Telerehabilitation is a novel rehabilitation procedure that comfortably permits victims to undergo therapy at home, bypassing the practitioner’s need to move. Multimodal language therapy performed through synchronized telerehabilitation illustrated positive impressions on chronic PSA functional communication [26, 48]. Likewise, telespeech therapy alleviates the remoteness obstacle and the influence of mobility difficulties appending PSA management. Recent research completed in Canada prompts other debates by showing that multimodal language treatment performed by synchronized telespeech therapy yielded good outcomes on functional language in CVA cases .
Several clinical studies have scrutinized the potency of diverse pharmacological options for PSA language restoration. Pieces of evidence advocating pharmacological stimulation of neuroplasticity are still limited. Furthermore, the contemporary guidelines suggest drug coupled with SLT on a case-based consideration, yet register a shortage of distinct regimen recommendations. Nevertheless, pharmacotherapy appears to bear a promising strategy for ameliorating PSA. Recently, Berthier and colleagues pointed out ten reasons for advocating future PSA pharmacotherapy studies. Generally, based on previous studies, pharmacotherapy bears the advantages of better safety and tolerability, speeding PSA recovery rate, and better results even when unpaired with other therapeutic options reported. Further, augmentation of other aphasia therapy, improvement of the cognitive and behavioral deficit, and effectivity after drug withdrawal were reported [47, 62].
Stroke interruption of neurotransmitter conduits justifies the rationale for PSA pharmacotherapy intervention. The pathways affected most are those connecting the brainstem and forebrain to the cortical language regions and deep gray nuclei. Hence, pharmacological modulation of these neurotransmitter pathways tends to facilitate synaptic plasticity resulting in PSA improvement .
Amphetamine (AMPH) is a stimulant drug, which acts by promoting monoamines’ synaptic concentration. Animal studies on AMPH propose a two-phase mechanism, the first phase centered on the resolution of diaschisis and a second phase contributing to neuronal remodeling. Anatomically, data suggested that cortico-efferent plasticity of axonal sprouting contributes to improved motor recovery. Dextroamphetamine is a catecholaminergic drug, the mechanism focused on the dopamine and norepinephrine reuptake inhibition. The receptor pharmacology of the D-amphetamine is not yet entirely clear. In animal studies, it has been observed to enhance neural sprouting and synaptogenesis post infarction. In animal study designs, amphetamine coupled with behavioral therapies were experimented for language neuromodulation. Likewise, Donepezil, coupled with dextroamphetamine sulfate, has been examined for recovery augmentation and safety, with the evidence that this combination was well-tolerated without unfavorable cardiac outcomes (pulse rate and blood pressure). Lack of mood evaluation, which is a vital component when evaluating the consequences of stimulants, and the absence of specific stipulation on higher-dose side effects were the notable drawbacks to the evidence .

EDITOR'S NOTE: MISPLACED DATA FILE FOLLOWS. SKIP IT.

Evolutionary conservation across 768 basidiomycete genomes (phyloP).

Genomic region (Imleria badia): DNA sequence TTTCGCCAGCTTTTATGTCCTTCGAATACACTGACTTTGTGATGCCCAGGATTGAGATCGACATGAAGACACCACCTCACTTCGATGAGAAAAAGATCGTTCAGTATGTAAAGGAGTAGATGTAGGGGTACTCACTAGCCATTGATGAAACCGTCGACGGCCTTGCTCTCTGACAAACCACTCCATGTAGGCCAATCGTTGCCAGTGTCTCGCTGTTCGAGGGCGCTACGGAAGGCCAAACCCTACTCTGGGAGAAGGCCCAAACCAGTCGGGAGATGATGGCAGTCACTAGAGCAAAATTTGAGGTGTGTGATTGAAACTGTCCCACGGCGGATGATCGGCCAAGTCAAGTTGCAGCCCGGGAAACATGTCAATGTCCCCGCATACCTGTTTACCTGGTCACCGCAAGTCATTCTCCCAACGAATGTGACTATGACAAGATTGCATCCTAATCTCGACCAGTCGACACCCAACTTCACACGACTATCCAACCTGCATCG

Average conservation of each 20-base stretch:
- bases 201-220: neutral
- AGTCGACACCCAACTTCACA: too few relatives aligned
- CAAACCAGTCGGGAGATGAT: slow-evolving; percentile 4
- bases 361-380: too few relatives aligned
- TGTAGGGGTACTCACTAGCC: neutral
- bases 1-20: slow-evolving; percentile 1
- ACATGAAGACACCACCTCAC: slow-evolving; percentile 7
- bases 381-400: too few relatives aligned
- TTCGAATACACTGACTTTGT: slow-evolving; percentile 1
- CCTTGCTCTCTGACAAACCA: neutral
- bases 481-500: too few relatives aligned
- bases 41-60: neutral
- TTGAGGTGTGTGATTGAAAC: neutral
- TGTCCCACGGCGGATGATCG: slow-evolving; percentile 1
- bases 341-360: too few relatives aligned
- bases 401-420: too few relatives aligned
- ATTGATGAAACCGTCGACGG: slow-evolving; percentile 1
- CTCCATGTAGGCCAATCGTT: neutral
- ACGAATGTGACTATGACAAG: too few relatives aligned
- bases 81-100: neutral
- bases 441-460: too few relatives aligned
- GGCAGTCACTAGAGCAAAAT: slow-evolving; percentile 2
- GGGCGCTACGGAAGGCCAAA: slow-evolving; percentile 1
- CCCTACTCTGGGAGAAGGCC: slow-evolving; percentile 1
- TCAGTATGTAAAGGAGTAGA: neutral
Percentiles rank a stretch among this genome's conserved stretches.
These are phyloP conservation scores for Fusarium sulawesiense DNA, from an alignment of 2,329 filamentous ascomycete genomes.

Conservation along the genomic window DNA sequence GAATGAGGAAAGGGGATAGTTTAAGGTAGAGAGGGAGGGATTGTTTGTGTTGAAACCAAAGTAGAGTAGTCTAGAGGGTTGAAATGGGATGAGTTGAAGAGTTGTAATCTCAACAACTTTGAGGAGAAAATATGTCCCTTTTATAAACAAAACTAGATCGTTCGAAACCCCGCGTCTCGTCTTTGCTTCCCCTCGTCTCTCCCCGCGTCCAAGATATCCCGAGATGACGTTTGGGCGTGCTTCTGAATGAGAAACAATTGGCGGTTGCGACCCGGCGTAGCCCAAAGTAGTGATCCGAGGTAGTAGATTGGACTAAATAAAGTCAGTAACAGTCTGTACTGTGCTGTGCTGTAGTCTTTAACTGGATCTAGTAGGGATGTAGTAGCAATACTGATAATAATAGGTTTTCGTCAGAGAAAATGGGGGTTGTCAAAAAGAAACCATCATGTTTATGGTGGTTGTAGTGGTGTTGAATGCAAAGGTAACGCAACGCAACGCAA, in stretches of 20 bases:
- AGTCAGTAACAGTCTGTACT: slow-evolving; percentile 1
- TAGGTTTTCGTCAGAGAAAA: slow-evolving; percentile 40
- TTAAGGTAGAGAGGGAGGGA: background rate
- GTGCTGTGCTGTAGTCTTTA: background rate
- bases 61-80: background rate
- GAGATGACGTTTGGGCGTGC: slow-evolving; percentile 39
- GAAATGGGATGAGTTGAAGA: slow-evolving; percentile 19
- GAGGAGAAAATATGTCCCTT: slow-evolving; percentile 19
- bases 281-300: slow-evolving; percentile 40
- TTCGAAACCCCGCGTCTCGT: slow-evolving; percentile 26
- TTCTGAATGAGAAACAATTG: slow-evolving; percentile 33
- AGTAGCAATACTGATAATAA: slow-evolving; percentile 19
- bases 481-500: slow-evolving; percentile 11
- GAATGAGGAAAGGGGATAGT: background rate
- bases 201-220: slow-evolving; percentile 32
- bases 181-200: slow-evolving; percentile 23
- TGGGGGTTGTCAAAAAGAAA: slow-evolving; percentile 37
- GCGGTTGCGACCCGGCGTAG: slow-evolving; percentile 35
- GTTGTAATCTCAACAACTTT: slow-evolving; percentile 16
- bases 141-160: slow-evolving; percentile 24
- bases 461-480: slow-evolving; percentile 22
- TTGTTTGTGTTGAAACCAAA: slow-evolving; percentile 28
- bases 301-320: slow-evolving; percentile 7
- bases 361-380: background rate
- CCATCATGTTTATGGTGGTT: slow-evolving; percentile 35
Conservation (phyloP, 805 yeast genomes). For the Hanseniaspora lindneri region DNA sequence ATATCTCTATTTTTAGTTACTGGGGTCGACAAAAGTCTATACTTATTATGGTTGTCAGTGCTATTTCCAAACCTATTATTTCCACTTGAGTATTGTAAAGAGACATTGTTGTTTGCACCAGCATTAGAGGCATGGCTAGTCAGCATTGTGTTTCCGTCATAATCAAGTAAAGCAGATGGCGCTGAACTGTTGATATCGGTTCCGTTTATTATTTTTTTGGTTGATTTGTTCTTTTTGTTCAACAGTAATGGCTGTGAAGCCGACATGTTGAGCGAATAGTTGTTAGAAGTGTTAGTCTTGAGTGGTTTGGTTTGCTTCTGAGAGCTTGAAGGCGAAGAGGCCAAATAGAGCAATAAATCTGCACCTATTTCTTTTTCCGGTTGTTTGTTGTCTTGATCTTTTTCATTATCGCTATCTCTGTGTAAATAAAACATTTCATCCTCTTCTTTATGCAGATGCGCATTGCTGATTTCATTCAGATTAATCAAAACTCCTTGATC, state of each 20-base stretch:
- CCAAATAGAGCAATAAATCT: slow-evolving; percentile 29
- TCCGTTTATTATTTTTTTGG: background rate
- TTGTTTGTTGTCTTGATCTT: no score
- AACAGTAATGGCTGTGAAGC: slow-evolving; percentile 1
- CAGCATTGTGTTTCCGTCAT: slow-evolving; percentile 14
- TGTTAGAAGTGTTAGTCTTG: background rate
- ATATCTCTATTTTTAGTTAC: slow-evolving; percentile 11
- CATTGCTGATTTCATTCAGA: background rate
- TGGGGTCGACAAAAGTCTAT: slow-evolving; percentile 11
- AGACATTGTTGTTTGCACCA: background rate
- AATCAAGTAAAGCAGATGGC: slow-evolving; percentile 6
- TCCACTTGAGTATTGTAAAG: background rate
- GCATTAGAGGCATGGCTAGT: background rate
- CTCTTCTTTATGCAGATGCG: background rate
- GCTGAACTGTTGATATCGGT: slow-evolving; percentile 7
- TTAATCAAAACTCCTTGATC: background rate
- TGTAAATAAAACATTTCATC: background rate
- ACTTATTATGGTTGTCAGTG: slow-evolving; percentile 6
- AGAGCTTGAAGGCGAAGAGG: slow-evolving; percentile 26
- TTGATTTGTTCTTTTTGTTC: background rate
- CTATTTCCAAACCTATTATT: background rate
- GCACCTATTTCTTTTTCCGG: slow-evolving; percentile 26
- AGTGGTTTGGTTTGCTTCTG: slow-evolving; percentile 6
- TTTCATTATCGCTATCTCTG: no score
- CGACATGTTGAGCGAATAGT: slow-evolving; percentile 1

Atomoxetine (ATX) is a selective noradrenaline (NA) reuptake inhibitor. Recent studies link ATX to brain plasticity in humans . Yamada and colleagues, in 2016, confirmed that atomoxetine treatment was safe and achievable for PSA victims. Following titration of 40 mg, 80 mg, and 120 mg of atomoxetine at 2 weeks before admission, 1 week before admission, and 13 days of hospitalization, respectively, and combined with intensive SLT, pressing demands for prospective trials of ATX coupled with NIBS are suggested .
ATX mechanism is the center in increasing NA levels throughout the cerebral cortex in response to high NA transporter (NAT) levels in the cortical regions. Further, ATX proved to increases dopamine levels in the frontal lobe. ATX has additional abilities such as antagonistic effects on the N-methyl-d-aspartate receptors (NMDARs) and beneficial effects in some in vitro studies. Nevertheless, animal studies showed that pretreatment with ATX facilitates inhibition of ischemia-induced excitotoxicity post cerebral ischemic injury. SPECT studies in PSA patients verified an increase in blood flow across the perisylvian speech zone coupled with intensive SLT [65, 66].
Comparably, Zhang and colleagues, in 2018, supported that donepezil (DPZ) has a striking impact in improving acoustic comprehension, naming, word reproduction, and oral narration; comparatively, memantine has a vital impact in promoting naming ability, impromptu speech, and word reproduction . Nevertheless, several studies reported a negative impact of DPZ on aphasia therapy [63, 68, 69].